Chris Archer had always been a talented, if somewhat enigmatic, pitcher. One of the top prospects in the Rays system, he was capable of high strikeout totals, yet typically walked more than four batters per 9 innings. Archer would be cruising along, then suddenly lose the strike zone, leading to rough innings and shorter outings.
That was certainly the case this season, both at Durham and upon being recalled to the Rays. In his first four starts this year, Archer only made it past the fifth inning once, and walked 14 batters in only 19.2 innings. No matter how talented a pitcher may be, that type of walk rate is completely unacceptable.
Then, something changed for Archer. He began trusting his stuff more, which helped him to be more aggressive with opposing hitters. He also started preparing in different ways, using methods such as meditation and trying not to overthink the situation to get outs.
"“I just close my eyes and go through all the hitters,” Archer said. “Not really specifically the hitters. I do a third-person point of view, so I see myself executing a pitch. And I also see myself from a first-person point of view, where I’m actually inside my own body doing it and feeling it. So I see myself do it, then I actually do it.”"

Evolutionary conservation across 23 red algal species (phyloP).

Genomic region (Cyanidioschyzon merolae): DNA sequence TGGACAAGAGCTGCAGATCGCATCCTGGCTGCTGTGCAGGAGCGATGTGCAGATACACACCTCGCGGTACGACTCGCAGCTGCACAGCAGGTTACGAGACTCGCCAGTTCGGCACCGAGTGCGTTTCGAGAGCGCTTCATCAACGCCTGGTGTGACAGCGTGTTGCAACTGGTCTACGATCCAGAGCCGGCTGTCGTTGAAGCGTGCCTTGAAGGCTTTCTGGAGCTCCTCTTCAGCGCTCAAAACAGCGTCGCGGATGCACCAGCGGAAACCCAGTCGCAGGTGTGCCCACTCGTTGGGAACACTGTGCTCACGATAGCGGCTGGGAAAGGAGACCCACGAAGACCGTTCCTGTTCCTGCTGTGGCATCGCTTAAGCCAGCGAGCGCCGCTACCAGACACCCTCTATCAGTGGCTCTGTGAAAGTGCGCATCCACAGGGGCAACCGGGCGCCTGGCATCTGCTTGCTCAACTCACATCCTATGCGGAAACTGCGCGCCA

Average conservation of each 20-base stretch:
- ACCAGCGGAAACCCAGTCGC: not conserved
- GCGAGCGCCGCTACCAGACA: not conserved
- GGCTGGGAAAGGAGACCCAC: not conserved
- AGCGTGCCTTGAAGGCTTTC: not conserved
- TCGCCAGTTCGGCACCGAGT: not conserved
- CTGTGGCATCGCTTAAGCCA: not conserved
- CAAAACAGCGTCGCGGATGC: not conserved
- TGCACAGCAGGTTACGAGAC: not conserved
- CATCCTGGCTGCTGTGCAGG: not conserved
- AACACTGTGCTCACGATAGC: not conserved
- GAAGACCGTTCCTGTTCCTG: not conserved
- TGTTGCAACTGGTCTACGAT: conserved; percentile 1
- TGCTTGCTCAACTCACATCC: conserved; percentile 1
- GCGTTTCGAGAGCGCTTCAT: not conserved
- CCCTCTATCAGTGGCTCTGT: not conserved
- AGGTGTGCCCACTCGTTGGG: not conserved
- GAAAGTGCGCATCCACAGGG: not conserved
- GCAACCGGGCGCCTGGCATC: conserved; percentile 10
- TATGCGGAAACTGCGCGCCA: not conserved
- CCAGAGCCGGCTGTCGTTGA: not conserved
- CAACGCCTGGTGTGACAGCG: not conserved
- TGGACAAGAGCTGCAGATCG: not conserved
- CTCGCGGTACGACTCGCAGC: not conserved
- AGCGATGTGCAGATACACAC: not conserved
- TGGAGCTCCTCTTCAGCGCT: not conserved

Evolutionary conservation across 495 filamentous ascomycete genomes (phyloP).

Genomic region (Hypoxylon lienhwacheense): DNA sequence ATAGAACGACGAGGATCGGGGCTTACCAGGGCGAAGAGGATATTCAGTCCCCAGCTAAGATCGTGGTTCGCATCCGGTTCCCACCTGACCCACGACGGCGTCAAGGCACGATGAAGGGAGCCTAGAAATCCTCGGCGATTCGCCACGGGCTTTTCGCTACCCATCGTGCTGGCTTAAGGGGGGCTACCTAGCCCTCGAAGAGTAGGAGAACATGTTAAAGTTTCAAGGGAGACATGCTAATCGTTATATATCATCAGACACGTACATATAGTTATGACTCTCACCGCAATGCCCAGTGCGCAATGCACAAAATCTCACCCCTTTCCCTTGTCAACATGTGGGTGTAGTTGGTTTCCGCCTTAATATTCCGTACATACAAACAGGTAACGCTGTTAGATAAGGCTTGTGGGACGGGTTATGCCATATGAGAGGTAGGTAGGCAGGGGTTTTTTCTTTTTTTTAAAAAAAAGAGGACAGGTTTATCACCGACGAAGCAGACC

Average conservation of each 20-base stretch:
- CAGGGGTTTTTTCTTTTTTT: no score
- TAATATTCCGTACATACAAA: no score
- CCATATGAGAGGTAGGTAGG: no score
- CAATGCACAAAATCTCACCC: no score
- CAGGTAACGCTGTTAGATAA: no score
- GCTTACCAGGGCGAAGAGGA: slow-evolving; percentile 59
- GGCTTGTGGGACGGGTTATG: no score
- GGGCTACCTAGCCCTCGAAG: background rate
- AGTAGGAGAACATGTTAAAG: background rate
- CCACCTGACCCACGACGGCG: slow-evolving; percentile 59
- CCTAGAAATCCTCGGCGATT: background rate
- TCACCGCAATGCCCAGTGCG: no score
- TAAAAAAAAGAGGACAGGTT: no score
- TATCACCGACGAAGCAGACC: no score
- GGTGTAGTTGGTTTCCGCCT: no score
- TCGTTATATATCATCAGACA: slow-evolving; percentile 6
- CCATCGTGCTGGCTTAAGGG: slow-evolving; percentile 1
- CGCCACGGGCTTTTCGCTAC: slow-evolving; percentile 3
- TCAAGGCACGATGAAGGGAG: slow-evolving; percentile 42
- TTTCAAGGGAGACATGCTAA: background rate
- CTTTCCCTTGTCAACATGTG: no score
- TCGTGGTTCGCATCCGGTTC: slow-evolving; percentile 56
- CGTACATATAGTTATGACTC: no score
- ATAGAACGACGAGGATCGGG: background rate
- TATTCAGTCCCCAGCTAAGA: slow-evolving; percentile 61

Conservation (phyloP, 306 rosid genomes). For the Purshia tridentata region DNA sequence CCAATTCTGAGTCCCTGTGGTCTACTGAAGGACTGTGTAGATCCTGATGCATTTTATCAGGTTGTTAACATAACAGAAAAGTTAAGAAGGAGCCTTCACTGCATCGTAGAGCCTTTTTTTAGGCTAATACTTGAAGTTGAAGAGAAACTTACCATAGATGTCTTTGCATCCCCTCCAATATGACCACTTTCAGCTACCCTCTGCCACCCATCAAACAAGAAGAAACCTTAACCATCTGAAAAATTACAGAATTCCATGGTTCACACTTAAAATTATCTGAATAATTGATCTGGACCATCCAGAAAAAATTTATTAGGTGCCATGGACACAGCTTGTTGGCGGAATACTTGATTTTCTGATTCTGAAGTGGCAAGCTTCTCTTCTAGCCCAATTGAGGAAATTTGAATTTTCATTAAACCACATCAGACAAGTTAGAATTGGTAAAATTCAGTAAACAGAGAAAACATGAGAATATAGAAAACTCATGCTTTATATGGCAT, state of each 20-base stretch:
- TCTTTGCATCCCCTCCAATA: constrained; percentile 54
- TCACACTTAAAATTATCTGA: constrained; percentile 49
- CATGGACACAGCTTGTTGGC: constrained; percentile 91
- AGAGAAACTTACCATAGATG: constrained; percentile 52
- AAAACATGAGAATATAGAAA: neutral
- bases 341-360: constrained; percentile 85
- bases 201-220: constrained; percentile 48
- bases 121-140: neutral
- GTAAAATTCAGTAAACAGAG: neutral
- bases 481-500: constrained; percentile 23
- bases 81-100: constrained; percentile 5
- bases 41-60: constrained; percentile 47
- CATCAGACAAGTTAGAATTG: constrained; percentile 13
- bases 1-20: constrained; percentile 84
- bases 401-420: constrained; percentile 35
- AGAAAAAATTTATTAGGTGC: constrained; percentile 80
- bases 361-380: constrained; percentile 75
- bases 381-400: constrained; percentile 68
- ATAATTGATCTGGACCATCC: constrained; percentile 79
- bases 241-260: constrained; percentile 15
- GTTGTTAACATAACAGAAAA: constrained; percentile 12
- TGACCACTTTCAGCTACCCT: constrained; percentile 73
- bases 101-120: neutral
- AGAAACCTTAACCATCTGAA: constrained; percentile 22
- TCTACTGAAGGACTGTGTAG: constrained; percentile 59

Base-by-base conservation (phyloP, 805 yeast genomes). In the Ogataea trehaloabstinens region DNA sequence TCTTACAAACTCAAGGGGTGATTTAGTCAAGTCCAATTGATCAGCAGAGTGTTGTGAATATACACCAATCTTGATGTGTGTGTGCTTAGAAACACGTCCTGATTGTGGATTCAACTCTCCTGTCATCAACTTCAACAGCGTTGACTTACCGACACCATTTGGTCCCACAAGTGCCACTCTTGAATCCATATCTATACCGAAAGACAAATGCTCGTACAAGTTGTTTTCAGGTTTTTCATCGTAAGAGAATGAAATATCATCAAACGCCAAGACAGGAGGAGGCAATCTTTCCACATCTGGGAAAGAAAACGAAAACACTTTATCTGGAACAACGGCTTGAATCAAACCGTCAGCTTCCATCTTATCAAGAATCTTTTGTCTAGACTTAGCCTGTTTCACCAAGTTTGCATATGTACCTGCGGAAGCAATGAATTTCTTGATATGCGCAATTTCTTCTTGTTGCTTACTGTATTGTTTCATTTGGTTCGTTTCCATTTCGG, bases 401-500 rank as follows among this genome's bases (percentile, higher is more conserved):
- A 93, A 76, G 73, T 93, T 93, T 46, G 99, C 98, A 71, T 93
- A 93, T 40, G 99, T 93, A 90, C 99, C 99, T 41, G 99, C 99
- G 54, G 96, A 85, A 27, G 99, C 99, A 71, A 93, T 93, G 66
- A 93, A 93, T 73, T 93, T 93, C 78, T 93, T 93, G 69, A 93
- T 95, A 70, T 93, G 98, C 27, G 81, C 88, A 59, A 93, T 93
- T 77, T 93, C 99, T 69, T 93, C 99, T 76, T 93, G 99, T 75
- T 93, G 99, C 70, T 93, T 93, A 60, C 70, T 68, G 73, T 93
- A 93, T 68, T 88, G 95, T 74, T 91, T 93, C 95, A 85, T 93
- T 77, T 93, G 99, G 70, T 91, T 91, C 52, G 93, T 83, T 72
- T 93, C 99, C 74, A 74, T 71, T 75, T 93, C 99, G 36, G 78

As different as these methods may be, it is hard to argue the results. Over his last seven starts, Archer has been a completely different pitcher, going 5-0 with a 1.31 ERA. Even more importantly, he has only walked eleven batters in 48 innings. While Archer’s strikeout rate has also decreased, that has been part of the trade off as he has begun working deeper into games and attacking the opposition.
Chris Archer had seemingly transformed into a different pitcher overnight. From a hard throwing rookie who seemed unsure of where the ball would end up once it left his hand, Archer has become a true pitcher, mixing his pitches and generating ground ball outs. Maybe all it took was for Archer to be able to clear his mind and relax.